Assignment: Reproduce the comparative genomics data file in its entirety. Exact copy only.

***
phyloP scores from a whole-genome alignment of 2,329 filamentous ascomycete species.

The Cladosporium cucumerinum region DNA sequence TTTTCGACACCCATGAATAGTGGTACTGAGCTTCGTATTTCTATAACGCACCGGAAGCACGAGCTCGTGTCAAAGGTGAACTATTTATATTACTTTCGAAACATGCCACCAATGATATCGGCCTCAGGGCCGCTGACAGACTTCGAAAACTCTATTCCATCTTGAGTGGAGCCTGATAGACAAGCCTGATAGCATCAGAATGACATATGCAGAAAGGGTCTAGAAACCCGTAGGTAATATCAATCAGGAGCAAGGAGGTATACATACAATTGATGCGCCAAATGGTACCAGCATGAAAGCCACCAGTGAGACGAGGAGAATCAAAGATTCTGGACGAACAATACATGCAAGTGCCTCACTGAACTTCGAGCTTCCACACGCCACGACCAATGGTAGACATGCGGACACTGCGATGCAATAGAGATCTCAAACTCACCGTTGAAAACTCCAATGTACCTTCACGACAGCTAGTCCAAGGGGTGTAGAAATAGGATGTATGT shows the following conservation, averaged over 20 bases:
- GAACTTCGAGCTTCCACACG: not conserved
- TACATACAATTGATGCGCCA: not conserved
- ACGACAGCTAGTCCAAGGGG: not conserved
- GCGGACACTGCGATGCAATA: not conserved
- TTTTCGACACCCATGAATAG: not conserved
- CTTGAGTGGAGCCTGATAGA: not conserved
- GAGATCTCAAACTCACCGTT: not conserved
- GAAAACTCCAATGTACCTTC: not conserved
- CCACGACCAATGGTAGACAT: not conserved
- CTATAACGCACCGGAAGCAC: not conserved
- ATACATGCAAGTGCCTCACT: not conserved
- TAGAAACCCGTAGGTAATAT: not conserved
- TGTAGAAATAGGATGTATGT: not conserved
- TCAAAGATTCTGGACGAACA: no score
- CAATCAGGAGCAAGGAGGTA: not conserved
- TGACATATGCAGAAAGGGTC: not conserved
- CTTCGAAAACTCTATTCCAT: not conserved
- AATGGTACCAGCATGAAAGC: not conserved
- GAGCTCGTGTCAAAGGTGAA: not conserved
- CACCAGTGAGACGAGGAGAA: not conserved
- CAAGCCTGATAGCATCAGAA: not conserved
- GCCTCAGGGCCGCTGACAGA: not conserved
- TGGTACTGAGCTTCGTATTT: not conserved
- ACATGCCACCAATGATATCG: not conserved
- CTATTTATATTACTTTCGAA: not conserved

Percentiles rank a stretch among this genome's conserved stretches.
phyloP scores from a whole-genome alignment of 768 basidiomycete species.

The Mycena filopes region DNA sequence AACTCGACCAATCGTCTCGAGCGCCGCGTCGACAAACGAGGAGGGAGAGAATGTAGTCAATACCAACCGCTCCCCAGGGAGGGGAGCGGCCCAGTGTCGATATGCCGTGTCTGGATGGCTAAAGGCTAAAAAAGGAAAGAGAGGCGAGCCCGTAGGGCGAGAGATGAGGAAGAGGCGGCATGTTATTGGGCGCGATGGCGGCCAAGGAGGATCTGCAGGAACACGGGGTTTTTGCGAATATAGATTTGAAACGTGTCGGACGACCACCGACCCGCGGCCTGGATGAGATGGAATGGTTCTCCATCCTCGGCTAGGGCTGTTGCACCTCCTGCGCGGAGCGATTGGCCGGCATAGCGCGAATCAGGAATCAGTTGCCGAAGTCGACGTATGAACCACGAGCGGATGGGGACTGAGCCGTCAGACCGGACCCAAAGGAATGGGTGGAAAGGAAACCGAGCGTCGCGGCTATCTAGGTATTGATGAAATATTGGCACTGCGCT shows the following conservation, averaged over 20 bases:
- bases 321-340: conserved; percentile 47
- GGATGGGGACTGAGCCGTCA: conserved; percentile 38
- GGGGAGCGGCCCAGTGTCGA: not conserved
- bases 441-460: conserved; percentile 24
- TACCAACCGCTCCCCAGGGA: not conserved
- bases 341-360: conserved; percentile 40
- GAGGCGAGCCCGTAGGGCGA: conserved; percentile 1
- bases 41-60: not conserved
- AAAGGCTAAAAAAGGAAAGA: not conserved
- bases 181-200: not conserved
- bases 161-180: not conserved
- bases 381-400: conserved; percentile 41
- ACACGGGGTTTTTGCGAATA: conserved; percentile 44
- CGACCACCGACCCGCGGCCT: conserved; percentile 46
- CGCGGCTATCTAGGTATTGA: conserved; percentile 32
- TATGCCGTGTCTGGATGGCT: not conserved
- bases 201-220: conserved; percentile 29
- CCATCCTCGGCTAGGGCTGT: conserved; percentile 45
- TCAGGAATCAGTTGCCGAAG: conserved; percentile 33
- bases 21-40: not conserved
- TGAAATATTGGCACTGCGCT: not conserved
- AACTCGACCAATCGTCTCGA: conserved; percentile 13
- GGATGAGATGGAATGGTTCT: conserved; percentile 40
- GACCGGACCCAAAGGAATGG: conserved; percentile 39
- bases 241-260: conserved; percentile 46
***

phyloP scores from a whole-genome alignment of 2,329 filamentous ascomycete species.

The Cladosporium cucumerinum region DNA sequence TTTTCGACACCCATGAATAGTGGTACTGAGCTTCGTATTTCTATAACGCACCGGAAGCACGAGCTCGTGTCAAAGGTGAACTATTTATATTACTTTCGAAACATGCCACCAATGATATCGGCCTCAGGGCCGCTGACAGACTTCGAAAACTCTATTCCATCTTGAGTGGAGCCTGATAGACAAGCCTGATAGCATCAGAATGACATATGCAGAAAGGGTCTAGAAACCCGTAGGTAATATCAATCAGGAGCAAGGAGGTATACATACAATTGATGCGCCAAATGGTACCAGCATGAAAGCCACCAGTGAGACGAGGAGAATCAAAGATTCTGGACGAACAATACATGCAAGTGCCTCACTGAACTTCGAGCTTCCACACGCCACGACCAATGGTAGACATGCGGACACTGCGATGCAATAGAGATCTCAAACTCACCGTTGAAAACTCCAATGTACCTTCACGACAGCTAGTCCAAGGGGTGTAGAAATAGGATGTATGT shows the following conservation, averaged over 20 bases:
- GAACTTCGAGCTTCCACACG: not conserved
- TACATACAATTGATGCGCCA: not conserved
- ACGACAGCTAGTCCAAGGGG: not conserved
- GCGGACACTGCGATGCAATA: not conserved
- TTTTCGACACCCATGAATAG: not conserved
- CTTGAGTGGAGCCTGATAGA: not conserved
- GAGATCTCAAACTCACCGTT: not conserved
- GAAAACTCCAATGTACCTTC: not conserved
- CCACGACCAATGGTAGACAT: not conserved
- CTATAACGCACCGGAAGCAC: not conserved
- ATACATGCAAGTGCCTCACT: not conserved
- TAGAAACCCGTAGGTAATAT: not conserved
- TGTAGAAATAGGATGTATGT: not conserved
- TCAAAGATTCTGGACGAACA: no score
- CAATCAGGAGCAAGGAGGTA: not conserved
- TGACATATGCAGAAAGGGTC: not conserved
- CTTCGAAAACTCTATTCCAT: not conserved
- AATGGTACCAGCATGAAAGC: not conserved
- GAGCTCGTGTCAAAGGTGAA: not conserved
- CACCAGTGAGACGAGGAGAA: not conserved
- CAAGCCTGATAGCATCAGAA: not conserved
- GCCTCAGGGCCGCTGACAGA: not conserved
- TGGTACTGAGCTTCGTATTT: not conserved
- ACATGCCACCAATGATATCG: not conserved
- CTATTTATATTACTTTCGAA: not conserved

Percentiles rank a stretch among this genome's conserved stretches.
phyloP scores from a whole-genome alignment of 768 basidiomycete species.

The Mycena filopes region DNA sequence AACTCGACCAATCGTCTCGAGCGCCGCGTCGACAAACGAGGAGGGAGAGAATGTAGTCAATACCAACCGCTCCCCAGGGAGGGGAGCGGCCCAGTGTCGATATGCCGTGTCTGGATGGCTAAAGGCTAAAAAAGGAAAGAGAGGCGAGCCCGTAGGGCGAGAGATGAGGAAGAGGCGGCATGTTATTGGGCGCGATGGCGGCCAAGGAGGATCTGCAGGAACACGGGGTTTTTGCGAATATAGATTTGAAACGTGTCGGACGACCACCGACCCGCGGCCTGGATGAGATGGAATGGTTCTCCATCCTCGGCTAGGGCTGTTGCACCTCCTGCGCGGAGCGATTGGCCGGCATAGCGCGAATCAGGAATCAGTTGCCGAAGTCGACGTATGAACCACGAGCGGATGGGGACTGAGCCGTCAGACCGGACCCAAAGGAATGGGTGGAAAGGAAACCGAGCGTCGCGGCTATCTAGGTATTGATGAAATATTGGCACTGCGCT shows the following conservation, averaged over 20 bases:
- bases 321-340: conserved; percentile 47
- GGATGGGGACTGAGCCGTCA: conserved; percentile 38
- GGGGAGCGGCCCAGTGTCGA: not conserved
- bases 441-460: conserved; percentile 24
- TACCAACCGCTCCCCAGGGA: not conserved
- bases 341-360: conserved; percentile 40
- GAGGCGAGCCCGTAGGGCGA: conserved; percentile 1
- bases 41-60: not conserved
- AAAGGCTAAAAAAGGAAAGA: not conserved
- bases 181-200: not conserved
- bases 161-180: not conserved
- bases 381-400: conserved; percentile 41
- ACACGGGGTTTTTGCGAATA: conserved; percentile 44
- CGACCACCGACCCGCGGCCT: conserved; percentile 46
- CGCGGCTATCTAGGTATTGA: conserved; percentile 32
- TATGCCGTGTCTGGATGGCT: not conserved
- bases 201-220: conserved; percentile 29
- CCATCCTCGGCTAGGGCTGT: conserved; percentile 45
- TCAGGAATCAGTTGCCGAAG: conserved; percentile 33
- bases 21-40: not conserved
- TGAAATATTGGCACTGCGCT: not conserved
- AACTCGACCAATCGTCTCGA: conserved; percentile 13
- GGATGAGATGGAATGGTTCT: conserved; percentile 40
- GACCGGACCCAAAGGAATGG: conserved; percentile 39
- bases 241-260: conserved; percentile 46